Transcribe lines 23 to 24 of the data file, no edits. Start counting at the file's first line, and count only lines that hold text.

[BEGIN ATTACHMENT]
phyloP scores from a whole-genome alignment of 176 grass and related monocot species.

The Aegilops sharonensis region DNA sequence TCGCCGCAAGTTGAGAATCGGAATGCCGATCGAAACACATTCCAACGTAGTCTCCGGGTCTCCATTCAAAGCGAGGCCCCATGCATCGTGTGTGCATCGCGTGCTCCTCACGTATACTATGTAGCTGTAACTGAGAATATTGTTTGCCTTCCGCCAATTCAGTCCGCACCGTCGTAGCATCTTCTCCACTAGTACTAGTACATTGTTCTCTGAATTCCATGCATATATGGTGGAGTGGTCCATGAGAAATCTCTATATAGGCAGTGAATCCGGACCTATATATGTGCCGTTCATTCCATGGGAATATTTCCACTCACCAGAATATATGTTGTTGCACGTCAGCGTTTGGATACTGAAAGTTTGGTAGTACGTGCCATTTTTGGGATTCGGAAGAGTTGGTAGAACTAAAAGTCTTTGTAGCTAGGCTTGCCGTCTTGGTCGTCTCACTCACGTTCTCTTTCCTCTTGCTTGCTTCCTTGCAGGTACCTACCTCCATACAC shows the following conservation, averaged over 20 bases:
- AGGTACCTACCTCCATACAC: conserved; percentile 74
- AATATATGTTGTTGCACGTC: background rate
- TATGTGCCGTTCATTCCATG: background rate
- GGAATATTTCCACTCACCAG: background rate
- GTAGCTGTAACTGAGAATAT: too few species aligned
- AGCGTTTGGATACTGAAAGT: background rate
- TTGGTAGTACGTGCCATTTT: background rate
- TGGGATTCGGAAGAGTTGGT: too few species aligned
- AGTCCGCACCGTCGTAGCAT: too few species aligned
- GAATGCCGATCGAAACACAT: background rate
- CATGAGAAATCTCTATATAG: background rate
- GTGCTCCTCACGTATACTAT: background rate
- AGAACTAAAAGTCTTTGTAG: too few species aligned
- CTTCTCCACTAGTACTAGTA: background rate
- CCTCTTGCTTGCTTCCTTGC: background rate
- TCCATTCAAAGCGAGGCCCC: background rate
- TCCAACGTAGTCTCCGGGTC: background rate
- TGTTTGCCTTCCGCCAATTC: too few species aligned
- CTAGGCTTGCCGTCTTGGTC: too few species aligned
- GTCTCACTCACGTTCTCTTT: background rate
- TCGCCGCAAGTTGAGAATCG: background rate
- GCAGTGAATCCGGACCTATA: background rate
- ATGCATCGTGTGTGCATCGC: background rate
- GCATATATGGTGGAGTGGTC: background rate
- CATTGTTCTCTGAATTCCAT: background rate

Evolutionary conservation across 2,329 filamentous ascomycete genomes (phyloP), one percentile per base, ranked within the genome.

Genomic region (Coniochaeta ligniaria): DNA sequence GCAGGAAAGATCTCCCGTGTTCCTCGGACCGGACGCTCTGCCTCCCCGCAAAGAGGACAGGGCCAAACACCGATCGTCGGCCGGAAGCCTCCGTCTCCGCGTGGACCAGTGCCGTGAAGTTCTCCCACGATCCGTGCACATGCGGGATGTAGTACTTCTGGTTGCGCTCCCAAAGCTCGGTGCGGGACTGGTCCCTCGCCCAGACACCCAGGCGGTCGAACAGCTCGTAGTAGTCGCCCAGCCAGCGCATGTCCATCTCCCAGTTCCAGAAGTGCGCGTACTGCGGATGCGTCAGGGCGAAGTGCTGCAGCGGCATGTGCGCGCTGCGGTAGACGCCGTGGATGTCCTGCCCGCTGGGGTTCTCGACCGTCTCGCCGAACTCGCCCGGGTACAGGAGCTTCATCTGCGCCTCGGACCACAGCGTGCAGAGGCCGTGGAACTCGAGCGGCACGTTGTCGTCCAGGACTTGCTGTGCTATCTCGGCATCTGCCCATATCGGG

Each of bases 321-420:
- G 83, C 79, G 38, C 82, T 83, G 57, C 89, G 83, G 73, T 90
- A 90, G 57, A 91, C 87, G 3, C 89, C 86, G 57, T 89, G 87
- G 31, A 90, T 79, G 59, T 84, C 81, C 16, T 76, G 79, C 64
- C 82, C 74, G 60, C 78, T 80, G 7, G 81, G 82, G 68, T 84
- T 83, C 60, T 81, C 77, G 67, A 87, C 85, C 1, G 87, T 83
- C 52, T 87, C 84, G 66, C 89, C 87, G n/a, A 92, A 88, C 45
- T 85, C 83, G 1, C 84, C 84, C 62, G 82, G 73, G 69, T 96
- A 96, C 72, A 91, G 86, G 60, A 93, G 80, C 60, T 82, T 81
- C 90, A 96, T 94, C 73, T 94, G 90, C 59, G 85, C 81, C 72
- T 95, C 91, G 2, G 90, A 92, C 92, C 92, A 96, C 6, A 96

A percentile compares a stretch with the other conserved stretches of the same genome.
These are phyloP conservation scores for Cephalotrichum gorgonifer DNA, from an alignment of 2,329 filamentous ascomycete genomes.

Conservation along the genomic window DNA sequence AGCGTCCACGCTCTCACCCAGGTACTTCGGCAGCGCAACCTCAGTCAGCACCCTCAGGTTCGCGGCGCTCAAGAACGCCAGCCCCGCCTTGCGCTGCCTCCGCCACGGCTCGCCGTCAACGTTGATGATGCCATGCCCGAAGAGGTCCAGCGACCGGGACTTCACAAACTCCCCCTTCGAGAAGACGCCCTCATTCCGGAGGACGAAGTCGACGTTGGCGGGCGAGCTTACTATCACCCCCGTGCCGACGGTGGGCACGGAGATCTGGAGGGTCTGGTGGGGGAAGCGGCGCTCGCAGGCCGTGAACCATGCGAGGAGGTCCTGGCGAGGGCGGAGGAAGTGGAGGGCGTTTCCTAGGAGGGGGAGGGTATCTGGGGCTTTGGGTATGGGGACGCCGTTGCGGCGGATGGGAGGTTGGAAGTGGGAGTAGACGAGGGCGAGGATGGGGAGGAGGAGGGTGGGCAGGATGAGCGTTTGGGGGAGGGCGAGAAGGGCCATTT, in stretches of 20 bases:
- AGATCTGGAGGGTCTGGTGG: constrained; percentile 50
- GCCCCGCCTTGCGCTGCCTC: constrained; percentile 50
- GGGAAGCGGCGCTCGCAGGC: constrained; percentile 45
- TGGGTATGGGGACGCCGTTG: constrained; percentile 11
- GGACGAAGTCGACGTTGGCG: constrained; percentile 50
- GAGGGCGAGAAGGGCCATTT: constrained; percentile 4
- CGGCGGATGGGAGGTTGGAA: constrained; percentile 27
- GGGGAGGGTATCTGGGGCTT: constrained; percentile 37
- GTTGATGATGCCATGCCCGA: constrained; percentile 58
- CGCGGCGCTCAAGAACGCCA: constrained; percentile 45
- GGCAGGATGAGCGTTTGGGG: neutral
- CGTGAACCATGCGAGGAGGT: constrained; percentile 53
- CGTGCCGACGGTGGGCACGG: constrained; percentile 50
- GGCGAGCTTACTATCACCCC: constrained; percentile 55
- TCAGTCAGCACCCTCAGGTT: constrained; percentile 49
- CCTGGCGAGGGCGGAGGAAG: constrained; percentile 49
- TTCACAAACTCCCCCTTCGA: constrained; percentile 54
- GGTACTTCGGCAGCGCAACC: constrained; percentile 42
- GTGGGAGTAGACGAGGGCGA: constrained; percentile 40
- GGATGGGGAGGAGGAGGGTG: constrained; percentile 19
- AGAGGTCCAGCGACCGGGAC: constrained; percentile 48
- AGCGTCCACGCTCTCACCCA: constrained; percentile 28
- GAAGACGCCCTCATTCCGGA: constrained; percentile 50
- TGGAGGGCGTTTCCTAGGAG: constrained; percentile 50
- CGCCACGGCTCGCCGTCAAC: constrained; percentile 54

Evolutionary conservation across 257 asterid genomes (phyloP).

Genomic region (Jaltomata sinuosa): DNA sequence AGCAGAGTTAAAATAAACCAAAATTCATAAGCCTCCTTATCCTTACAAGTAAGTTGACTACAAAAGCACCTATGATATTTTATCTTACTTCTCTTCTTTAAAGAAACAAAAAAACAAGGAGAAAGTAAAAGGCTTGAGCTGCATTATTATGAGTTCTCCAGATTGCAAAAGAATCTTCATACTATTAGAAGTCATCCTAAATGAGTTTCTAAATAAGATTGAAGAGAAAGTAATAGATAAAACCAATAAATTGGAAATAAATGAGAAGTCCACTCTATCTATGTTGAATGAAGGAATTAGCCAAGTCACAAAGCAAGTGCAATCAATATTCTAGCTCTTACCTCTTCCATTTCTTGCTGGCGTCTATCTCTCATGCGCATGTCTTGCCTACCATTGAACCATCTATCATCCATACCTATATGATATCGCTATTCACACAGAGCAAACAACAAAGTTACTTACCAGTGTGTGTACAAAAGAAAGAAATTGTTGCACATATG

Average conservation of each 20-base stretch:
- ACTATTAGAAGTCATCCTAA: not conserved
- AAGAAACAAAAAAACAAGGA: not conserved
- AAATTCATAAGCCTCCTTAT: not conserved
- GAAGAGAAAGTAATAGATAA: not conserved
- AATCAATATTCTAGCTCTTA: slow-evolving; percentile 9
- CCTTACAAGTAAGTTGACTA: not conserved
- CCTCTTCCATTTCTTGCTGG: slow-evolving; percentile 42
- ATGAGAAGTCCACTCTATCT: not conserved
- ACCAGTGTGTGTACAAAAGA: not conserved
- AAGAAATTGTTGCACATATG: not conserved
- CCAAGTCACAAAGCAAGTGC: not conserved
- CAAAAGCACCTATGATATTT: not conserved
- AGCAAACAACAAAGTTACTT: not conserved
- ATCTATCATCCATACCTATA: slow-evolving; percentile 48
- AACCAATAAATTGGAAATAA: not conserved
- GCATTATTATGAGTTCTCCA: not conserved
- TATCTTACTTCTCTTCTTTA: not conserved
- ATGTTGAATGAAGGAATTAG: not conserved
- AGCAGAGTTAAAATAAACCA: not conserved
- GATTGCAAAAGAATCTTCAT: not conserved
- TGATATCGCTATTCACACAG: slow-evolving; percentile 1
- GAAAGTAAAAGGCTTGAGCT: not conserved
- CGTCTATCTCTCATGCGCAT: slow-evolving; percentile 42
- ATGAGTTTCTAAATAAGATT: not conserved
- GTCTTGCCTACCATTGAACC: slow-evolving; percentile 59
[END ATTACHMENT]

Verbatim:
- TCGCCGCAAGTTGAGAATCG: background rate
- GCAGTGAATCCGGACCTATA: background rate